Researchers resolve riddle of mammalian brain’s navigation system
Mammals navigate complex environments using a network of neurons that map out spaces and commit directions to memory. Now, UC Berkeley researchers have discovered that these GPS-like neural codes remain stable over time, a finding that upends previous research and may further our understanding of diseases like Alzheimer’s.
In a study published in Nature, a team of researchers in the lab of Michael Yartsev, professor of bioengineering and of neuroscience, studied neural activity in the hippocampus of freely flying bats and found that the neural codes remained unchanged over days and weeks.
“Leveraging the extreme precision of the bat’s flight and wireless imaging technology, we discovered that the neural code is actually very stable, in line with our stable memory of familiar environments, such as our home,” said Yartsev.
In recent studies of these brain cells in laboratory mice, the positional codes within the hippocampus — a structure within the brain that has a major role in memory and navigation — had seemed to change their responsivity over time, even when nothing changed about the external environment.
These results puzzled the Berkeley researchers. “Presumably, we remember our home layout from day to day, so then why would the code in the brain be so unstable?” asked Yartsev.
To study this enigma, a diverse team of neuroscientists and engineers came together to examine the stability of these neural codes in bats, which are known for their exceptional spatial memory. They specifically selected Egyptian fruit bats for their ability to follow the same trajectories over hours and days with high precision, a critical component when studying positional codes.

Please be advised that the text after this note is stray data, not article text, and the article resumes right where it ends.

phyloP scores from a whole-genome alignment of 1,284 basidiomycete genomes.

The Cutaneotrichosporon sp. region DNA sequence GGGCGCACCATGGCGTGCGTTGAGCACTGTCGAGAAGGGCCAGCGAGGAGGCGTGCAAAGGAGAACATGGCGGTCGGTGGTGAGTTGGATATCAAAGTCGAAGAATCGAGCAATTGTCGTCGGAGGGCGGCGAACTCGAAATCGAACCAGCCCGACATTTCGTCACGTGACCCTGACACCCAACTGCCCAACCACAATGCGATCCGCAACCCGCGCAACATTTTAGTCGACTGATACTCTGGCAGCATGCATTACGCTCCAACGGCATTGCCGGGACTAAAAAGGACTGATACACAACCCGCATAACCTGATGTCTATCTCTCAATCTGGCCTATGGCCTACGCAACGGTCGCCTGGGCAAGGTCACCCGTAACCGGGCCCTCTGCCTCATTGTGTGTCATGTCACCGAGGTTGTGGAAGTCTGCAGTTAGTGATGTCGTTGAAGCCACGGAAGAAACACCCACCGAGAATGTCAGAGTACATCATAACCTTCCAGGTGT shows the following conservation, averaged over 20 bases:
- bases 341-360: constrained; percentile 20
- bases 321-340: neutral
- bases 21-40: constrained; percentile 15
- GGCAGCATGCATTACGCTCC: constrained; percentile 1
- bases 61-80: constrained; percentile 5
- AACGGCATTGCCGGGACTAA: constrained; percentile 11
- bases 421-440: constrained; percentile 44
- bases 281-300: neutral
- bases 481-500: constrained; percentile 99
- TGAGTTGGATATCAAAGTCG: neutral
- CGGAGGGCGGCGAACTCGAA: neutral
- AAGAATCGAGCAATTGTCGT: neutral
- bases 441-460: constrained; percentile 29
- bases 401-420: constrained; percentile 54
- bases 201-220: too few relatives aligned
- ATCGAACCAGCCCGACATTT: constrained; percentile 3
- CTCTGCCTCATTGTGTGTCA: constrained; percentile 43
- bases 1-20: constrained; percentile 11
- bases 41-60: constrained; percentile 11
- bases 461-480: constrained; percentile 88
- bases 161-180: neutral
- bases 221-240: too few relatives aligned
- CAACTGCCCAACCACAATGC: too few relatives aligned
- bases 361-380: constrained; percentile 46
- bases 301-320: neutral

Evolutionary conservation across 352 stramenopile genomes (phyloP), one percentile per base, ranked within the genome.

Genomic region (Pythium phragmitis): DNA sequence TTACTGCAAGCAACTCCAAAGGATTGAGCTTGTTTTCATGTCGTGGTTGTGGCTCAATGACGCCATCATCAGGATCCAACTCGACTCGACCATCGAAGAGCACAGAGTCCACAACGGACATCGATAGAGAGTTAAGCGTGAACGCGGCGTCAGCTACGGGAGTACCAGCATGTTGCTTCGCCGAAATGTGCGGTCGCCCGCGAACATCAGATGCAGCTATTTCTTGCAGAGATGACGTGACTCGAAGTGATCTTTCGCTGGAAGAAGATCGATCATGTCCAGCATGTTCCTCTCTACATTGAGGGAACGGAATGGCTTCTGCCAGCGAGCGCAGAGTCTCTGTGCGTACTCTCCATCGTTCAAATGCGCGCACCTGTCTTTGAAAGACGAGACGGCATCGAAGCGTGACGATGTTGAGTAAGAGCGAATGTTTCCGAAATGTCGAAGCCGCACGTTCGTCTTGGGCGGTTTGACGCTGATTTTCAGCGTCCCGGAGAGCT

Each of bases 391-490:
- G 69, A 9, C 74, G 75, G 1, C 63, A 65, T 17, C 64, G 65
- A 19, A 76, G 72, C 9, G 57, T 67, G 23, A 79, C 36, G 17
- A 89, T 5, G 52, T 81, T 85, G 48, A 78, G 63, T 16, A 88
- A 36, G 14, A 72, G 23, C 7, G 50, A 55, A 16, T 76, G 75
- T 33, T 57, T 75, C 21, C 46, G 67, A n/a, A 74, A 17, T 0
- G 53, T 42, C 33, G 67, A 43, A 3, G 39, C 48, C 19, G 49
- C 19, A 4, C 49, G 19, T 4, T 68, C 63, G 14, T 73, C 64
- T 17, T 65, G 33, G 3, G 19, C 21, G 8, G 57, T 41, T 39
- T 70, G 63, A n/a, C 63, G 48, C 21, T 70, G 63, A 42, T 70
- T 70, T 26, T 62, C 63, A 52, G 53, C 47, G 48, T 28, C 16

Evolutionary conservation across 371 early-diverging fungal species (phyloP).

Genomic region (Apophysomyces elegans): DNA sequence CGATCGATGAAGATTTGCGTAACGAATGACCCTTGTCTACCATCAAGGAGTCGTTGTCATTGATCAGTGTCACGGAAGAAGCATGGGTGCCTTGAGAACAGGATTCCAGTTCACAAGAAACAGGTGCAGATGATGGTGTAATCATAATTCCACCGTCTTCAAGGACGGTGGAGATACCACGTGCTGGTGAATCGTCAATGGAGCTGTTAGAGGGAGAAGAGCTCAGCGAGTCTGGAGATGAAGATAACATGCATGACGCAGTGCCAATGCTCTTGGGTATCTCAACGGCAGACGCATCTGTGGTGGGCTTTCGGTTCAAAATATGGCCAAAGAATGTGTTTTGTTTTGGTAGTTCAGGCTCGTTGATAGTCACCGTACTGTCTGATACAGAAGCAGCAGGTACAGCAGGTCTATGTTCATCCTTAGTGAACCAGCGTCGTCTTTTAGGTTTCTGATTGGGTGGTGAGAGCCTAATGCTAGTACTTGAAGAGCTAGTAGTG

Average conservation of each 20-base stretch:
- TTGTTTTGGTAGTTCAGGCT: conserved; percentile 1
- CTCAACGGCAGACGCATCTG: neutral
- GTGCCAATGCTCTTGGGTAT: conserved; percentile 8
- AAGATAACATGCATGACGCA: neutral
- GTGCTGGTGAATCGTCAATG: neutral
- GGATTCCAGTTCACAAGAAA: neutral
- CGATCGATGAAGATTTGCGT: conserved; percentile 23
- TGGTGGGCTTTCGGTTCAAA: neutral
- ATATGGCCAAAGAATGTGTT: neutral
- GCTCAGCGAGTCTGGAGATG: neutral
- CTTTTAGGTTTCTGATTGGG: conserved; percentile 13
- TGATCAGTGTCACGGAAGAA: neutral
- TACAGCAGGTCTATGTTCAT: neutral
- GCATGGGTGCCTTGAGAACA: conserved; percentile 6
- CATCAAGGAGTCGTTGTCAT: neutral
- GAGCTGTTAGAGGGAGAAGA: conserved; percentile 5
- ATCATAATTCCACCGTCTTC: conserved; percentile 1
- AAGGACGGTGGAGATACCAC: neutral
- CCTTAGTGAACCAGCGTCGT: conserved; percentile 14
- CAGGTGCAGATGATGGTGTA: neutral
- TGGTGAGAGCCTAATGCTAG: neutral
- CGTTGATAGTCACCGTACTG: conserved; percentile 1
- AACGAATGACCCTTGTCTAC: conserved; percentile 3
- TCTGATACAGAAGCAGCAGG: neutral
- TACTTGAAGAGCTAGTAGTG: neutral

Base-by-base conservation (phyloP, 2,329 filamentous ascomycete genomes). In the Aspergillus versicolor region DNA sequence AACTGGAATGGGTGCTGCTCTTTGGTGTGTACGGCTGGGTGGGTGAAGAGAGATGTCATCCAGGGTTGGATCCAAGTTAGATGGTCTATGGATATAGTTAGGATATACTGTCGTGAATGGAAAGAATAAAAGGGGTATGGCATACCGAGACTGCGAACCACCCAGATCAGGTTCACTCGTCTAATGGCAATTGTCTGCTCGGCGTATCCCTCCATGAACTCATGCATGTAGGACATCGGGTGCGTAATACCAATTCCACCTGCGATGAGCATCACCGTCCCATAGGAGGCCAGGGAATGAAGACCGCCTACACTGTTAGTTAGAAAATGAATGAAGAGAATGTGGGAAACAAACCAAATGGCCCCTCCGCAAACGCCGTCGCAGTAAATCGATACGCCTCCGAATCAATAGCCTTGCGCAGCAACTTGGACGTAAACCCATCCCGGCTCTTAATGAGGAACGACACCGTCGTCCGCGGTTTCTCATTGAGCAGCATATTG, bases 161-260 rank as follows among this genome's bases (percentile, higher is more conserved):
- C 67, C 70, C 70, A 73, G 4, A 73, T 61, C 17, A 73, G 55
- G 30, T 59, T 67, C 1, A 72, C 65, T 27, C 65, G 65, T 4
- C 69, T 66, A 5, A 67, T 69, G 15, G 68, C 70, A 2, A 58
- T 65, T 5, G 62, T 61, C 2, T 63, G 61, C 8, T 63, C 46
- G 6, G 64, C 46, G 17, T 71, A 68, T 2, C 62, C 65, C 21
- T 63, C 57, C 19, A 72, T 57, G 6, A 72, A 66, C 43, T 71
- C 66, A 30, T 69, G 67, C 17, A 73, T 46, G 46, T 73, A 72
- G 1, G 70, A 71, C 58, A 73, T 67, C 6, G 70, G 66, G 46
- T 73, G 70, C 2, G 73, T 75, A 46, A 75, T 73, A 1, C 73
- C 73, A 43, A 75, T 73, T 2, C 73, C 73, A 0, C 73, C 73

Using novel wireless technology, the researchers recorded the neural responses in the bats’ brains over several weeks, as the bats flew highly structured paths in the NeuroBat Lab’s flight room. They discovered that the neural codes remained stable as the bats followed the same route during high-speed flight, from one day to the next.
“This finding was surprising because it suggests a simple explanation for why neural codes previously appeared to be unstable: unaccounted-for behavioral variability,” said Will Liberti, a postdoctoral researcher and the study’s first author with Tobias Schmid, a Ph.D. student in Yartsev’s lab. “Our results push back on a decade of research that had suggested tuning instability was a fundamental feature of the neural code.”
The results also highlight the value of using a comparative approach that examines the specialized behaviors of different species. “The widely held view — that the spatial code drifts over time — grew exclusively out of research in laboratory mice,” said Liberti. “We show that using the right animal model can help directly address longstanding questions in neuroscience.”
According to the researchers, understanding the stability of neural codes in the hippocampus may someday help us treat diseases, such as Alzheimer’s, that originate in this part of the brain. “If our stable neural codes get disrupted, then we lose our memories,” said Yartsev. “Our discoveries provide critical insight into the neural computations that are taking place in the hippocampus and could very well inform future therapeutic solutions.”
Understanding how neural codes are implemented and stored in the brain might also prove useful in the field of artificial intelligence. “Autonomous driving is a navigation problem, and the hippocampus is a neural circuit that plays a key role in navigation,” said Yartsev. “If we understand how the brain solves this problem, we can potentially reverse-engineer solutions that can be applied in engineering applications.”